At least one death locally linked to the flu

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KAWARTHA LAKES-There has been at least one death in the Kawartha’s linked to the recent flu outbreak, however, we might never know exactly how deadly this flu season has become after changes to provincial standards that began on January 1st. “Public Health Units are not required to monitor flu-related deaths in the community anymore as of new changes to the provincial standards that took effect Jan. 1/18. Brittany Cadence , Peterborough Public Health told Kawartha 411.

Meanwhile other provinces continue to monitor deaths. In Alberta Public Health reported there have been 31 deaths so far this year. In BC, Public Health says there has been at least 54 deaths so far this season, while Manitoba Public Health reports 17 deaths.

The Ministry says they are still monitoring deaths linked to the flu. “To increase the overall efficiency and effectiveness of influenza surveillance across the province, the ministry implemented a new process for monitoring hospitalizations and deaths for the 2017-2018 influenza season using information from existing data sources.” said David Jensen of the Ministry of Health. “Public health units are no longer required to keep track of flu hospitalizations and deaths.This new process ensures a more sustainable approach to gathering hospitalization and death information related to seasonal influenza strains, and was implemented as part of the ministry’s ongoing process of refining influenza surveillance in the province.”

Jensen says all health units have access to these new information sources to monitor influenza related hospitalizations and deaths within their jurisdiction.

Local health officials say we are in a community-wide flu outbreak but most cases go unreported. So far in the Peterborough area there have been 100 lab-confirmed cases of the flu, sporadic cases (not connected to an outbreak): 37 influenza strain A, 42 influenza strain B, and one case of strains A&B and  outbreak cases (in long-term care facilities): 18 strain A and 2 strain B. “There are many more cases circulating in the community who are not seeking medical attention because they are able to weather the illness at home.  So this number is just the tip of the iceberg.” Cadence says.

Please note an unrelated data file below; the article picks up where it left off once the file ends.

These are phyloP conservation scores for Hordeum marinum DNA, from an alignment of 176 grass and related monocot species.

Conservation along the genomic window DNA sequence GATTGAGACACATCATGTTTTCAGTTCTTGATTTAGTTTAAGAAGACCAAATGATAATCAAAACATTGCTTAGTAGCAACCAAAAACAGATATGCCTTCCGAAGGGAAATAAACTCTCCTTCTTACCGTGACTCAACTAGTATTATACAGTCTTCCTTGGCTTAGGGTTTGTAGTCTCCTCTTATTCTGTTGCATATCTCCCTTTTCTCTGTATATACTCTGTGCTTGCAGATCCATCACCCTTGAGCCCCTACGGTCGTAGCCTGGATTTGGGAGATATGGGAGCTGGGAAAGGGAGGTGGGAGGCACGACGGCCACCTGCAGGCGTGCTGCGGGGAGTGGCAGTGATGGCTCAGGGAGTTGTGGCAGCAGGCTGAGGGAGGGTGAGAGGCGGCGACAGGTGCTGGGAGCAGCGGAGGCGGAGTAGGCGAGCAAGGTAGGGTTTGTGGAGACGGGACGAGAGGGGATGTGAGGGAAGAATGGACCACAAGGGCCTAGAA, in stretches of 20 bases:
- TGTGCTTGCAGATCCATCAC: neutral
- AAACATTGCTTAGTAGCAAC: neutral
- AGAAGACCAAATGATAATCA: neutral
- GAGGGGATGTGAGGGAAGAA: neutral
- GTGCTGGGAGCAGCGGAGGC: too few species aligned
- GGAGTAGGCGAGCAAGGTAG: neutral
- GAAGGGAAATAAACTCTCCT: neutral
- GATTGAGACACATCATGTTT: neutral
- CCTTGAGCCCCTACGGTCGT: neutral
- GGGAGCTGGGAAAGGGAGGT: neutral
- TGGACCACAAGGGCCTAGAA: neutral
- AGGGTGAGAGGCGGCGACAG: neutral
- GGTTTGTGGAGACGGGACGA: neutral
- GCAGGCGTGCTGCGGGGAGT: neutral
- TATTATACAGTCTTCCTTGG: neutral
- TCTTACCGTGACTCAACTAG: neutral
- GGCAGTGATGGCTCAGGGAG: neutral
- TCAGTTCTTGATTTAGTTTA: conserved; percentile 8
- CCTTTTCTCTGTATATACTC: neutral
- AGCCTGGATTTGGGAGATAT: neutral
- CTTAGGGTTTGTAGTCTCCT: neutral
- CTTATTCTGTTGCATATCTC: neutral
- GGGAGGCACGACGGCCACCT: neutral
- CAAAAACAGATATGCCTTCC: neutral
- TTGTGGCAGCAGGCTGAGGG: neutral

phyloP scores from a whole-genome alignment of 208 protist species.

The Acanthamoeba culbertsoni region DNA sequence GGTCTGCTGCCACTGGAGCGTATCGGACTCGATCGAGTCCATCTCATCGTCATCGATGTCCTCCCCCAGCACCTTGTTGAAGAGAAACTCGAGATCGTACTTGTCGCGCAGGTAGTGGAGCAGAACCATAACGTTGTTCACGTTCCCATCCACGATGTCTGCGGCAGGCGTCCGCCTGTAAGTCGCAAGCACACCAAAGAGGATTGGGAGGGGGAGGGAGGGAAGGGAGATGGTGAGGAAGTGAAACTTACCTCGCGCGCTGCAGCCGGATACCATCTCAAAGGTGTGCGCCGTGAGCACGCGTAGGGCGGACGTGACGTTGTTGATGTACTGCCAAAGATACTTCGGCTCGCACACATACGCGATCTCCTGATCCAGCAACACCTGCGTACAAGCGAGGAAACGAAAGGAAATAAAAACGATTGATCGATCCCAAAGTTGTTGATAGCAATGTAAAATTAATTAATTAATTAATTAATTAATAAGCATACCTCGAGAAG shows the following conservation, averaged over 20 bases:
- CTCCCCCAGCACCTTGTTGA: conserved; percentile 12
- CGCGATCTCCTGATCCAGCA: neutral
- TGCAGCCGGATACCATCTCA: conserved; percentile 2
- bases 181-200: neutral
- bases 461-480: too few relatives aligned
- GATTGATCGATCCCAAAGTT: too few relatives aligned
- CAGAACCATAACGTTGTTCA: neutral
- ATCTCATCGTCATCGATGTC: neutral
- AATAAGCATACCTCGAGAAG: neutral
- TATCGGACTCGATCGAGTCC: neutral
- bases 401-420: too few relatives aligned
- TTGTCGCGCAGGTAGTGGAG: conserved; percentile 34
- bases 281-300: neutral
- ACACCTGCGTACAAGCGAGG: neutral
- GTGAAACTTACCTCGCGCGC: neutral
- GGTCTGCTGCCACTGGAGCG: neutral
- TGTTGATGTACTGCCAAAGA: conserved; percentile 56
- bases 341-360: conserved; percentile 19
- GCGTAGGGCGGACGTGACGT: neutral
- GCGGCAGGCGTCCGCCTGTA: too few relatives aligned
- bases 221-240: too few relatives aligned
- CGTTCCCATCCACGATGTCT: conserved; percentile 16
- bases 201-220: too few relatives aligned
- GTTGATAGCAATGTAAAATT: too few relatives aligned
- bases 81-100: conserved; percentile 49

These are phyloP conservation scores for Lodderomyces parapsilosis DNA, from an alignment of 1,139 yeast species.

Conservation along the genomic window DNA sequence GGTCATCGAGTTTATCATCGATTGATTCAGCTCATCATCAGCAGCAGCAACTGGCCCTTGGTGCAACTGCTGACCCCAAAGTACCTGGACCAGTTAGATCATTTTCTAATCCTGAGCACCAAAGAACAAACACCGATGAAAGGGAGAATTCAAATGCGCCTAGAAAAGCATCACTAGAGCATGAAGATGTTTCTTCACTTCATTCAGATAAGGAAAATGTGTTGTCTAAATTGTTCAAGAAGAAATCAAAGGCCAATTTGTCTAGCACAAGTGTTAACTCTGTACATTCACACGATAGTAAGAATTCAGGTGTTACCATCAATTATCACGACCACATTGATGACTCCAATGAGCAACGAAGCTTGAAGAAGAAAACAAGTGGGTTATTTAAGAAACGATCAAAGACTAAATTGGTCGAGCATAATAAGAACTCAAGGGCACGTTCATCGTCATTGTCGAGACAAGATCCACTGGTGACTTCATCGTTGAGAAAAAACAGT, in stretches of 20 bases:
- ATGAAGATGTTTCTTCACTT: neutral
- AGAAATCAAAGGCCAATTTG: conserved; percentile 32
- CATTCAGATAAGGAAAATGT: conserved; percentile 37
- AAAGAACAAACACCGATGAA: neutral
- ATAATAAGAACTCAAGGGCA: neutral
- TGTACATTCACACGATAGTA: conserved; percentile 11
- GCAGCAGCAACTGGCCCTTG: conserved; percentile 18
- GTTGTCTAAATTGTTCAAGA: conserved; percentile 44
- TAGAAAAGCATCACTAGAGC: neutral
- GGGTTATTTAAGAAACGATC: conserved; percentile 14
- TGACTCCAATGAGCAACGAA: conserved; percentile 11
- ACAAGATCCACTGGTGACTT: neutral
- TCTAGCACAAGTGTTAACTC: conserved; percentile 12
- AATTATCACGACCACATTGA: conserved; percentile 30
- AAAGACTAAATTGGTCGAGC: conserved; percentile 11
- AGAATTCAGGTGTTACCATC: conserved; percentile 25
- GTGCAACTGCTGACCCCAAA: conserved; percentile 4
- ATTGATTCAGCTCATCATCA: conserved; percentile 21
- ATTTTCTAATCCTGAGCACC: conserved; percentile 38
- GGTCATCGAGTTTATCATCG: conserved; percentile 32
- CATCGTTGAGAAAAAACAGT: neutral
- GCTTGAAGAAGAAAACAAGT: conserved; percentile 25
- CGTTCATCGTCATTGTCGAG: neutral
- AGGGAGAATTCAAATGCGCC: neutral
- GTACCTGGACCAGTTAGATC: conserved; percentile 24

The Haliburton, Kawartha, Pine Ridge District Health Unit reports 43 lab-confirmed cases of influenza in its area (Haliburton County, Northumberland County and the City of Kawartha Lakes) so far in the 2017/2018 flu season. This total includes lab-confirmed cases of clients in the community, as well as lab-confirmed cases associated with outbreaks at local long-term care facilities. “We are seeing the bulk of local influenza cases this year affecting people 65 years and older. This isn’t unusual from past flu seasons, but what we should remember is that older adults can be more at risk from suffering severe complications from the flu.” Marianne Rock, the Health Unit’s Manager of Communicable Disease Prevention and Control.told Kawartha 411. “That makes it even more important for all of us to take precautions against the flu, and reduce the potential spread of illness to our older parents, grandparents and other loved ones.”

Cadence says there’s more than one strain of the virus circulating in the area. “My medical colleagues are telling me this is an unusual flu season in that both strain A and B are circulating at the same time. In a typical flu season A appears first, followed by some cases of the B strain later in the season. This is not the case this year as both strains are showing up in lab-confirmed cases, and this tell us that the quadrivalent (four-strain) vaccine offers the best protection since it contains two strains of A and two B strains.”

To reduce the spread of flu, the Health Unit recommends:

  • Get a flu shot. Flu vaccines are recommended for anyone six months of age and older, and are still available through local pharmacies and health care providers.
  • Wash hands thoroughly and often, sneeze and cough into sleeves, and stay home from school and work if sick.
  • Eat well, get sufficient sleep and be physically active on a regular basis to help keep the body’s immune system strong and able to fight illnesses like flu.